I want to address a topic that is garnering a lot of attention in birding circles — the relevance of ABA Big Year birding. The American Birding Association (ABA) is a non-profit 501(c)(3) organization that provides leadership to birders by increasing their knowledge, skills, and enjoyment of birding. It is the only organization in North America that specifically caters to recreational birders. The ABA also contributes to bird and bird habitat conservation through its varied programs. The American Birding Association represents the North American birding community and supports birders through publications, conferences, workshops, tours, partnerships, and networks. The ABA’s education programs promote birding skills, ornithological knowledge, and the development of a conservation ethic. The ABA encourages birders to apply their skills to help conserve birds and their habitats, and it represents the interests of birders in planning and legislative arenas. The ABA welcomes all birders as members.
There is currently a lot of criticism directed at the travel required for ABA Big Years and not being “green”, the money it takes and by implication, “buying” an ABA Big Year and the impact technology has had on the ease of finding rare birds (i.e. GPS, eBird alerts, more birders canvassing hotspots, etc.).
I’m offering my perspective as a current ABA Big Year participant. First, I don’t understand why so many birders feel that Big Years have to be about activism. As a birder, I don’t feel an obligation to justify my attempt at an ABA Big Year by having a nobler cause. I want to travel and see wildlife. If this raises awareness for conservation as a by-product, BONUS!! If I convert one more person into loving nature, I’ll be thrilled.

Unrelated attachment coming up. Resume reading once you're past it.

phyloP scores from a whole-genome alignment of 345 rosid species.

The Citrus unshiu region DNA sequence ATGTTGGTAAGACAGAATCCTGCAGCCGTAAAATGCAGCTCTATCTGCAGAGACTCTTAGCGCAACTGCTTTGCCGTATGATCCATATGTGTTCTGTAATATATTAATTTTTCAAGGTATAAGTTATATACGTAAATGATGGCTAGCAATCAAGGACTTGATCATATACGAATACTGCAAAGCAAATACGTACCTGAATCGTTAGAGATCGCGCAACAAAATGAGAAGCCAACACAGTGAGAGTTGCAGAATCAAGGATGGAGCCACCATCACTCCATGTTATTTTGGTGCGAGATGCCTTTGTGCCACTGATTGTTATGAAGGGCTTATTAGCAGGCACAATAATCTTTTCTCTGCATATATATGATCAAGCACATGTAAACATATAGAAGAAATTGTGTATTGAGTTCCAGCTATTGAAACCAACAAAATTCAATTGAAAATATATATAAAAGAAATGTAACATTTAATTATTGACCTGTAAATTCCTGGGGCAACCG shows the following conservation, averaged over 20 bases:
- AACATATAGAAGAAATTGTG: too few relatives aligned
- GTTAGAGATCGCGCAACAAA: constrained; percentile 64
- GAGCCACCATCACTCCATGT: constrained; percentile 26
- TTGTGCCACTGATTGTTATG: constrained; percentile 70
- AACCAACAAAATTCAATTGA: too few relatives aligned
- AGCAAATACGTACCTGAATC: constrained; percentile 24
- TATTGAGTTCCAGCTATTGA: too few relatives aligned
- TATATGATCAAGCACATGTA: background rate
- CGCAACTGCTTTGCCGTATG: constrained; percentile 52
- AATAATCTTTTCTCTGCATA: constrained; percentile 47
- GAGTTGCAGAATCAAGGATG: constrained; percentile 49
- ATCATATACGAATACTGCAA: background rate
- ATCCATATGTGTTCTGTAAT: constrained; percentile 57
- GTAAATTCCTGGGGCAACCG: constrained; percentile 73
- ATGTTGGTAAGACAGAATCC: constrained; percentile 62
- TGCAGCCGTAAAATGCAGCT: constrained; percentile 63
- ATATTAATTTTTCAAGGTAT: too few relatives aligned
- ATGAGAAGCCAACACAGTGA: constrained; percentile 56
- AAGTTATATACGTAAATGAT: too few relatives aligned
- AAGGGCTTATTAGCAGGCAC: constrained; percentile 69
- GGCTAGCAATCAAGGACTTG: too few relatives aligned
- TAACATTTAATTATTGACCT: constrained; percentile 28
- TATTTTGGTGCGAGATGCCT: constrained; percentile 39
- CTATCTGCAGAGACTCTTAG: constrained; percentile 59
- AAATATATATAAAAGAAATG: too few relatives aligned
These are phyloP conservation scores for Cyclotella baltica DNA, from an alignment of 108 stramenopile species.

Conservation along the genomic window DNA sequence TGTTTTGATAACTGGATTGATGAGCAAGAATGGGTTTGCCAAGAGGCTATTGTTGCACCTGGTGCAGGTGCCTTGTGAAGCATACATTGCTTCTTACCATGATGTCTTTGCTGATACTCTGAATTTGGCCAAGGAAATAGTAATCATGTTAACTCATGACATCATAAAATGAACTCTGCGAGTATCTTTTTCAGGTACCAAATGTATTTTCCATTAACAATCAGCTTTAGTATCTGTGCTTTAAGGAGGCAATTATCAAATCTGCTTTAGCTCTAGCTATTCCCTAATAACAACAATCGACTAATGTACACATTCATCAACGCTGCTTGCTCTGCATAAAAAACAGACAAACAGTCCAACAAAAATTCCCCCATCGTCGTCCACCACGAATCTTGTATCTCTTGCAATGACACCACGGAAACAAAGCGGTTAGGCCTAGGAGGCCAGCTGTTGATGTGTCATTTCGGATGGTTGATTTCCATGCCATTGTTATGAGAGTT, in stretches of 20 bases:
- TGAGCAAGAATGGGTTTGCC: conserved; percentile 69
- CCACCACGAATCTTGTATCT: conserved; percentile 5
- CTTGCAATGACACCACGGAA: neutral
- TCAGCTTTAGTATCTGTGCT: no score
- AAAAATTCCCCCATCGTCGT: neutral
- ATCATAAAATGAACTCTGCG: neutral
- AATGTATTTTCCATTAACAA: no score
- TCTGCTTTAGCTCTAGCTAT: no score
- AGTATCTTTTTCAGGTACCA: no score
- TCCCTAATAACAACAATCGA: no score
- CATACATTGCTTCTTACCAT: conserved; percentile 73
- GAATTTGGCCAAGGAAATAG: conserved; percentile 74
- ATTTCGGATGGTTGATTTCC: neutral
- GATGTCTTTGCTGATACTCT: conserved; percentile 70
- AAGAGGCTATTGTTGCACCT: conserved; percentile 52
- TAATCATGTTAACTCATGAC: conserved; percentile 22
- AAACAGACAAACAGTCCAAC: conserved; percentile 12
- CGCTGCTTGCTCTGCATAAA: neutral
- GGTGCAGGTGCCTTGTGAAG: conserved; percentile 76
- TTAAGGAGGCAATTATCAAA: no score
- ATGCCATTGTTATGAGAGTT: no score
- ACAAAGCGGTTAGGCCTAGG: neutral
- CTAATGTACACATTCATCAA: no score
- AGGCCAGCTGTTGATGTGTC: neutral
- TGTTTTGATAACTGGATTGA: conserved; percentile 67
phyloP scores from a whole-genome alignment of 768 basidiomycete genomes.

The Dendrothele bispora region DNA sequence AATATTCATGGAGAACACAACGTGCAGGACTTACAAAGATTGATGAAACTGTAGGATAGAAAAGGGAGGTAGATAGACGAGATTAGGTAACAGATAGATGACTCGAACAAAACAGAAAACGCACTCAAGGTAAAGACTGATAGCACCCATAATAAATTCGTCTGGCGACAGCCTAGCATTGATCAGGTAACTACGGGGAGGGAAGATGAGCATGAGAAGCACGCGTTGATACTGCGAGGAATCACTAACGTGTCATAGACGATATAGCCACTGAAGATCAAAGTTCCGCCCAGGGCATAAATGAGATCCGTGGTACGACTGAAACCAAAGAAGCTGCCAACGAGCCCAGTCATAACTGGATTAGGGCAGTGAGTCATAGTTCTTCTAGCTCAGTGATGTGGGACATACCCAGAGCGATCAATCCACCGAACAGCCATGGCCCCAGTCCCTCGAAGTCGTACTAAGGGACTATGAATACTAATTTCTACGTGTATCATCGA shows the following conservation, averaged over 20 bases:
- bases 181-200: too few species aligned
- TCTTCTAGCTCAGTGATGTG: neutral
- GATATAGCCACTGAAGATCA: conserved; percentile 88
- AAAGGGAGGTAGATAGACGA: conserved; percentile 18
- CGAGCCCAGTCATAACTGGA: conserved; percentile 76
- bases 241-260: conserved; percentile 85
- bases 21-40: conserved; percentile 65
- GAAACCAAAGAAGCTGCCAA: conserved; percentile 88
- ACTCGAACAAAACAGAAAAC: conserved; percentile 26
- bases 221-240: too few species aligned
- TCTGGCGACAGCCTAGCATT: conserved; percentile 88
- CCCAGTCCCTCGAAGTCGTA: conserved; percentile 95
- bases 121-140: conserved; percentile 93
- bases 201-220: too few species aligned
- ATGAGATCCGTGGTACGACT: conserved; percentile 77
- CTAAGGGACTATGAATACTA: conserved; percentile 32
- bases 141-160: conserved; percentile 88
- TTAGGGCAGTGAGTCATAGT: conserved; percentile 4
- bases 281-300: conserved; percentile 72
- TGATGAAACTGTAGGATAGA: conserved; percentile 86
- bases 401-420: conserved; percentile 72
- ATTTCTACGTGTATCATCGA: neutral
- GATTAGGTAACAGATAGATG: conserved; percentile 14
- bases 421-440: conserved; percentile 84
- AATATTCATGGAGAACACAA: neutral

An ABA Big Year is simply a human endeavor like climbing Mt. Everest. There is no prize. It is personal and there’s as many reasons for doing it as there are birds. For me, it is not just about competition. Don’t get me wrong–I’m as competitive as they come! I wouldn’t be doing this if I didn’t want to go for it. I won’t be disappointed if I “only” see 700 species though.
Yes, it requires a lot of money to travel to so many different places in one year. I am very lucky to have this opportunity–it wasn’t always the case. However, I never resented other birders because they could afford to travel for their sightings and I couldn’t!! It is sheer naïveté to believe that you can compete in anything at the highest levels without a lot of cash.
There is no question that technology is a game-changer. Technology has changed the playing field in ALL endeavors. I’ve been a competitive tennis player most of my life. For 40 years I’ve been hearing how technology changed the game, that you couldn’t compare current players with the old greats. I don’t think that Roger Federer’s achievements are diminished in any way because he has better equipment than Rod Laver did.
You can have the best technology in the world and it doesn’t stop birds from flying off, hiding, dying or being eaten. Luck still plays a big role. In the end, there will always be naysayers and asterisks affixed to your name.
I welcome others to chime in on this debate.